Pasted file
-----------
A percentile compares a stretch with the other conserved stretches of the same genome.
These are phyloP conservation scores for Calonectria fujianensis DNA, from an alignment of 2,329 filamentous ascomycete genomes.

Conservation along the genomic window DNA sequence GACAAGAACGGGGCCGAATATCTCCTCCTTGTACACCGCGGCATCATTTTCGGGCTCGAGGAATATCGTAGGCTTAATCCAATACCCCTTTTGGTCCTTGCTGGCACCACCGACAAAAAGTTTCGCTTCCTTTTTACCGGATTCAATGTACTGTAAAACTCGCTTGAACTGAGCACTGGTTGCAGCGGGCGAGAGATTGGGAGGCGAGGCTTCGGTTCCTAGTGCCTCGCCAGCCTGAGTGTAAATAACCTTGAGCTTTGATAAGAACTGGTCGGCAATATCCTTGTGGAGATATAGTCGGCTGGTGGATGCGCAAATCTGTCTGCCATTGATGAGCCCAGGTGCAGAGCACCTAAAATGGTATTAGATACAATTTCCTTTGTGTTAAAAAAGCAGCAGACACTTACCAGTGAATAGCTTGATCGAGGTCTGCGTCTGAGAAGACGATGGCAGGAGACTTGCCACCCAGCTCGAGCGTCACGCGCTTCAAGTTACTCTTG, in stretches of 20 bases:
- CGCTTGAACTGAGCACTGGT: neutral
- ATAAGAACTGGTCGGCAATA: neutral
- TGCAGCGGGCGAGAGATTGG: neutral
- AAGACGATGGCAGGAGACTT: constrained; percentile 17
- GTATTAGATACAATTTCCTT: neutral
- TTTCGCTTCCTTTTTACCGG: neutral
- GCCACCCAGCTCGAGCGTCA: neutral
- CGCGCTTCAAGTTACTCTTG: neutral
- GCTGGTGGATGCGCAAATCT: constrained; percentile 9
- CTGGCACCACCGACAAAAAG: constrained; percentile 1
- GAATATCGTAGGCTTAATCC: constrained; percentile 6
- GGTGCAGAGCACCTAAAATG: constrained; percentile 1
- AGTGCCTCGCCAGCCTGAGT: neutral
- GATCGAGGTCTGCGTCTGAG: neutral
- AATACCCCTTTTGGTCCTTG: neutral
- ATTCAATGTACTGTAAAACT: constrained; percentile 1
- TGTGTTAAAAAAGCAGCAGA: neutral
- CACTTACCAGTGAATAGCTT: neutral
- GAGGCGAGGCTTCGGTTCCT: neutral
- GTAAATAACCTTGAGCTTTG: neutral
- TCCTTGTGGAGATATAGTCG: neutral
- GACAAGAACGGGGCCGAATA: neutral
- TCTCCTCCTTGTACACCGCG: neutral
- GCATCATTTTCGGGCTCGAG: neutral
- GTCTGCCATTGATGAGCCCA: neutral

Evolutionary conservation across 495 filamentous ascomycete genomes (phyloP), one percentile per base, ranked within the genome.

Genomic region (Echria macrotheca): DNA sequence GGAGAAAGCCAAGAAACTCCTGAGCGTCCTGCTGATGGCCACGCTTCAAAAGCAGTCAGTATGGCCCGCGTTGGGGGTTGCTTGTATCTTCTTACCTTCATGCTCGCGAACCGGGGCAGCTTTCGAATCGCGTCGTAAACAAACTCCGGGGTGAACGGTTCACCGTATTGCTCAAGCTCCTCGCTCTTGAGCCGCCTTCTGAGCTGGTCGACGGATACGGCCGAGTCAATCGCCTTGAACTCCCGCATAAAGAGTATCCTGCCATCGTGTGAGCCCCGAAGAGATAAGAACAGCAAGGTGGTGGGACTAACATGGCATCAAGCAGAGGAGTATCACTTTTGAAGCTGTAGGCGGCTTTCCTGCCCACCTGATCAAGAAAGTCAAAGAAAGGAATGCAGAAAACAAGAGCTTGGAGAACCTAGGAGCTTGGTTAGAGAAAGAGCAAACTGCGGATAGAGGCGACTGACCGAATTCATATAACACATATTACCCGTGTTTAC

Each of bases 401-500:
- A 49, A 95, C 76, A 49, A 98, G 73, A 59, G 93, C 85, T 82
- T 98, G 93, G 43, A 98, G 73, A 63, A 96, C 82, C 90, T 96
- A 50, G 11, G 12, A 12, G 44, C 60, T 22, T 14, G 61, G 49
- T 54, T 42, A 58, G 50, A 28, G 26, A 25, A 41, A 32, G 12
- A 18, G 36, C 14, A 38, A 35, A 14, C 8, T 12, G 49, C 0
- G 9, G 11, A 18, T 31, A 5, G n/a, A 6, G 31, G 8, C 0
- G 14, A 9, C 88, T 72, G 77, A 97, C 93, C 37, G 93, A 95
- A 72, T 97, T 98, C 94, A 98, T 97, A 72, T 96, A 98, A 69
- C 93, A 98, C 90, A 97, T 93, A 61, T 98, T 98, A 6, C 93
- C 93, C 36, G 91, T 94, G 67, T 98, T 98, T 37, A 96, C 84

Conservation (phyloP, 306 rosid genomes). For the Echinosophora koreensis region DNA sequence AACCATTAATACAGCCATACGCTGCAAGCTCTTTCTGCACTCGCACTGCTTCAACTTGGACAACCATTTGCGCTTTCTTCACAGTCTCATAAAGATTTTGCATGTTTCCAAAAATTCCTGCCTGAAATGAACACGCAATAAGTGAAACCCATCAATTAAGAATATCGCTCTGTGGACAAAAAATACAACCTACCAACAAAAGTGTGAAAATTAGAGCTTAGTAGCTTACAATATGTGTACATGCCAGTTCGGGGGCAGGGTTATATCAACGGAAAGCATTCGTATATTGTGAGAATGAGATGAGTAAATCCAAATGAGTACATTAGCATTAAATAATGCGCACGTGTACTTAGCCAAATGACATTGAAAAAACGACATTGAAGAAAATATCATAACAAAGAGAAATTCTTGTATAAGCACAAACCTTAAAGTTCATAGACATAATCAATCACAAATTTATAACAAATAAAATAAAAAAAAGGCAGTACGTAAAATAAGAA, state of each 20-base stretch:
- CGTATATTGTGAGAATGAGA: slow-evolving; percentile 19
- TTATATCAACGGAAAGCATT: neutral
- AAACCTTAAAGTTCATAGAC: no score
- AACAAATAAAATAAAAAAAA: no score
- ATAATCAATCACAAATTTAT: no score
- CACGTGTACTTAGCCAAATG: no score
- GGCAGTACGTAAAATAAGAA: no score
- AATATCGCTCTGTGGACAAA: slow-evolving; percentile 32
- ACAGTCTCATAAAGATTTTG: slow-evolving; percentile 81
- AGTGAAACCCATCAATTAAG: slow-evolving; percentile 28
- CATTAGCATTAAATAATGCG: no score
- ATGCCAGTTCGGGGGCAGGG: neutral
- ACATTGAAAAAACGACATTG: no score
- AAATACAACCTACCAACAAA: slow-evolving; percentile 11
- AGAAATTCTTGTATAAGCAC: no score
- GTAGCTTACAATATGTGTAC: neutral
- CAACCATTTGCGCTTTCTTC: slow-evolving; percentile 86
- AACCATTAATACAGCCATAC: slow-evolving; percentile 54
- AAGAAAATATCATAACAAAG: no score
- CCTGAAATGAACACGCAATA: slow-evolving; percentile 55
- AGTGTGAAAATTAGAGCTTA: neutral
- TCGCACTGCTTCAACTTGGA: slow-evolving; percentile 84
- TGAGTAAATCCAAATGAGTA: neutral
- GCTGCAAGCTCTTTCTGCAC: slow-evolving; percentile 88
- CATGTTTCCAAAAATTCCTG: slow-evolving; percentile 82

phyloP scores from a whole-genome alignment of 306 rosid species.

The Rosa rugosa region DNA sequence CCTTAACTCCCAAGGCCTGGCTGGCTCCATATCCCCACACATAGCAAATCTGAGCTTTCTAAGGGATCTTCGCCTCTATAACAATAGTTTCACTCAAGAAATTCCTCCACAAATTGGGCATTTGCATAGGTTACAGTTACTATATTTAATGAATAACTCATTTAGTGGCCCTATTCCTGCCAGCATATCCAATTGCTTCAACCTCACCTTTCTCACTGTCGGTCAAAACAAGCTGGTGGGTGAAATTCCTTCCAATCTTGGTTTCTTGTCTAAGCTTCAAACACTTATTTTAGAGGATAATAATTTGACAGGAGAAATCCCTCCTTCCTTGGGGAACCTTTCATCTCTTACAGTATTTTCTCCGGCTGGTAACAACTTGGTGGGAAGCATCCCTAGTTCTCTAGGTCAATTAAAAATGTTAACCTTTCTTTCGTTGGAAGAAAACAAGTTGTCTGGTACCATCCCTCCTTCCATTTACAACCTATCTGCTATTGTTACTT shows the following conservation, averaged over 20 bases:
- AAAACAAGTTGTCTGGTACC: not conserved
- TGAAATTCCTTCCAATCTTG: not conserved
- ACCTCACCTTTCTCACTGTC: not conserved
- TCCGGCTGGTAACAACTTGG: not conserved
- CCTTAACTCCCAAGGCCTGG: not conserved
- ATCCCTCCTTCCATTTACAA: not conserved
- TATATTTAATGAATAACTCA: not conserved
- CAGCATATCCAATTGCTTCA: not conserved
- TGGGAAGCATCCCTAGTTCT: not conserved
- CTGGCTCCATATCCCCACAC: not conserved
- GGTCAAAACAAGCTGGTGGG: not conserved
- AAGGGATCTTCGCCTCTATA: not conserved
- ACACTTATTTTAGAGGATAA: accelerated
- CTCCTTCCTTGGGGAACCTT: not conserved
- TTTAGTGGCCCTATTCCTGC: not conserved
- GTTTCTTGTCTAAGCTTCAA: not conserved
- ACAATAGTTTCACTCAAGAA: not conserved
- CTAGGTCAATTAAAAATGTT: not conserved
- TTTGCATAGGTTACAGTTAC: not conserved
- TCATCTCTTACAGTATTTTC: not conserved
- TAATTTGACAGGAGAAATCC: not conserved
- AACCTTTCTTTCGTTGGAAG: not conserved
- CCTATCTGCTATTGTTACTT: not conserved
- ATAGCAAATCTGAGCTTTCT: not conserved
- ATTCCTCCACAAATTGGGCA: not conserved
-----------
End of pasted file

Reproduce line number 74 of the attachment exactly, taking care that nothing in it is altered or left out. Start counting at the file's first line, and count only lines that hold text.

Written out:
- CCTTAACTCCCAAGGCCTGG: not conserved